Most petrol stations will have a high-quality air-pressure gauge to measure your tyre’s PSI. Simply unscrew your dust caps, place the gauge over the valve ensuring there is a tight seal between both, and measure the pressure. You can then add or release air as necessary.

How to change a flat tyre

First of all, the following equipment is essential or highly recommended:

  • A jack
  • A wheel wrench
  • A spare wheel
  • A warning triangle
  • A cloth
  1. Make sure your car is in a safe location away from any traffic. Turn on your hazard lights and place your warning triangle at least 45 metres behind the vehicle.
  2. Remove any cover or cap to gain access to the wheel nuts and give them a slight turn to the left with your wrench. Then, place your jack under the jacking point (the location of which can be found in your owner’s manual) nearest the wheel. You must ensure this is correct to avoid damage or an unstable lift. Turn the jack handle to raise the wheel completely off the ground. You can then remove the wheel nuts and the tyre.
  3. Lift the spare onto the mounting surface and tighten the wheel nuts by hand. After the first nut, tighten the one opposite and keep going round to ensure an even alignment is achieved.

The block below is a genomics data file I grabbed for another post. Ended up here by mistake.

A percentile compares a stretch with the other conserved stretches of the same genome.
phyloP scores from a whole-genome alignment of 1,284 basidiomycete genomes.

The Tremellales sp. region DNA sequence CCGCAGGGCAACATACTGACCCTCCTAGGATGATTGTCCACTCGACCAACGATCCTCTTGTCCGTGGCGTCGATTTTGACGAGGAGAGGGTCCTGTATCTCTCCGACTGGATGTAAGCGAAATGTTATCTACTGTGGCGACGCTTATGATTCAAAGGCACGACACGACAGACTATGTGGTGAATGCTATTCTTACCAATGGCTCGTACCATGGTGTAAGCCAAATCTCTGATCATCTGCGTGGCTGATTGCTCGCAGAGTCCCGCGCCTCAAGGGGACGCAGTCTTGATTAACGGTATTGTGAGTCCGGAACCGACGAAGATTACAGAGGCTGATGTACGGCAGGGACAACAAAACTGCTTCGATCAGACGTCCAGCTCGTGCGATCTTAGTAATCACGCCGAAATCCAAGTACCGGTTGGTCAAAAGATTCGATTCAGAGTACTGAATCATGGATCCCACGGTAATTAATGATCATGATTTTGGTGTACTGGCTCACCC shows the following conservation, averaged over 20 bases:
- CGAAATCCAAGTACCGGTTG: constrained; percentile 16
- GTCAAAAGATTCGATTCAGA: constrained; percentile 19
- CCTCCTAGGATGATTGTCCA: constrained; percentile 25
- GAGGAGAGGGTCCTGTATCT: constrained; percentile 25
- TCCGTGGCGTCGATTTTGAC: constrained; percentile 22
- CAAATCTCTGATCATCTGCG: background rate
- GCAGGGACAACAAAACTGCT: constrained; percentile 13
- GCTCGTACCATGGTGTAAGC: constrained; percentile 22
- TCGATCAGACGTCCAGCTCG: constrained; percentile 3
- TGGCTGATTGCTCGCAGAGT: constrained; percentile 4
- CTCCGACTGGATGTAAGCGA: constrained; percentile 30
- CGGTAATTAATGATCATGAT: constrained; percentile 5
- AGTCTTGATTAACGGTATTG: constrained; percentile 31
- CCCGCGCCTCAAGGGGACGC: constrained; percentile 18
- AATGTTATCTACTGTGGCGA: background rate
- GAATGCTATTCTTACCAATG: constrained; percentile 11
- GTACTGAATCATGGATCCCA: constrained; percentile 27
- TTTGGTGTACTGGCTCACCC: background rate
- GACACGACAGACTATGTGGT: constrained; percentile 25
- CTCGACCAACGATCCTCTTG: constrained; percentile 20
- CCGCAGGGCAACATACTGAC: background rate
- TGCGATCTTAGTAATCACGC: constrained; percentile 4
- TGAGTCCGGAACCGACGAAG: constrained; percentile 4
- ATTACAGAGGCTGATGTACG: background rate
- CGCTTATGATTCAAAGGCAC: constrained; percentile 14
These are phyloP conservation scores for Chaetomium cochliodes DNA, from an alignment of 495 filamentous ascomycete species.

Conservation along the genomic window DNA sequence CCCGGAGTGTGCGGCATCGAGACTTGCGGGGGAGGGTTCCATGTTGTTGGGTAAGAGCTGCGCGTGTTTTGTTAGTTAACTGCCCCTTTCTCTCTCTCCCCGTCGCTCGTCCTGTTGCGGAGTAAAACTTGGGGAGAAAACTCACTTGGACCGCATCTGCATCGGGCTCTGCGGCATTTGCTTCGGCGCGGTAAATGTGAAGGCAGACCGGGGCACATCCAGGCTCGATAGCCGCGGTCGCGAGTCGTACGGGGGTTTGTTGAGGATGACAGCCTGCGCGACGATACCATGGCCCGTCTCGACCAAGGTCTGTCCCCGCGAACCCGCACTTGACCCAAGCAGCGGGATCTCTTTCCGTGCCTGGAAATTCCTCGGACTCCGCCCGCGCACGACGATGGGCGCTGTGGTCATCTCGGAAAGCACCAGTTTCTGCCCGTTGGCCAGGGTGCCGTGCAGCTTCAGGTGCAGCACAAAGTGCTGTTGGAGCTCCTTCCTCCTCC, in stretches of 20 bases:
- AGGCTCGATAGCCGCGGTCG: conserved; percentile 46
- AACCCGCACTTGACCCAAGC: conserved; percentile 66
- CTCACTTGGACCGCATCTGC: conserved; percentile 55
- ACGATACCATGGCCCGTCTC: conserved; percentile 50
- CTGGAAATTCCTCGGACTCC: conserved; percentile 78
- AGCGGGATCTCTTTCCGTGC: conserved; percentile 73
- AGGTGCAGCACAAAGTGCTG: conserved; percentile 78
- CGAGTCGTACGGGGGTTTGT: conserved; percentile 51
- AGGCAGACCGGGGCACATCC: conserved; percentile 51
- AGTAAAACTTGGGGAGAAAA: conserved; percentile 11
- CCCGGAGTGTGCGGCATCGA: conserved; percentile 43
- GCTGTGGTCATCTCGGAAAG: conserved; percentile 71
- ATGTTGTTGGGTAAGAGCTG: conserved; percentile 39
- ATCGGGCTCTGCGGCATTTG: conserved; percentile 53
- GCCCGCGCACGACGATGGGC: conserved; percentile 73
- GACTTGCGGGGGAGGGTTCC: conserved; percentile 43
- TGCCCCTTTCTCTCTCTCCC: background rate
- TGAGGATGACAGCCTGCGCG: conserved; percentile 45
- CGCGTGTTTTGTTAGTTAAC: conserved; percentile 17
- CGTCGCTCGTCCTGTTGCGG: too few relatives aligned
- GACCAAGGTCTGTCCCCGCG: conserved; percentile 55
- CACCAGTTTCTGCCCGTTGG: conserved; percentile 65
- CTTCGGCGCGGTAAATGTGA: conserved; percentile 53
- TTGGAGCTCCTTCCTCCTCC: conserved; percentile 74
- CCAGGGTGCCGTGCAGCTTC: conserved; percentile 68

4. Turn the jack handle to lower the car until the wheel hits the ground then remove the jack from underneath. Use your wrench to tighten up the wheel nuts and ensure everything is secure. Drive with caution at first and if using a space saver spare wheel, don’t exceed its recommended speed limit.

How to avoid flat tyres

Even though flat tyres are somewhat inevitable for most motorists, you can reduce the risk of punctures and blow-outs through good maintenance and sensible driving. The main preventative measures are:

  • Avoiding roads with rough surfaces
  • Looking for hazards while driving
  • Checking your tyre pressures regularly
  • Checking for uneven wear and good tread regularly
  • Not overloading your vehicle

We hope that this guide has given you a good introduction to tyre maintenance. If you’re still unsure about changing a tyre or checking your air pressure, don’t worry. Just get in touch with your local Bristol Street Motors dealership, and we’ll be happy to help you out with whatever you need to know.

Author: Tom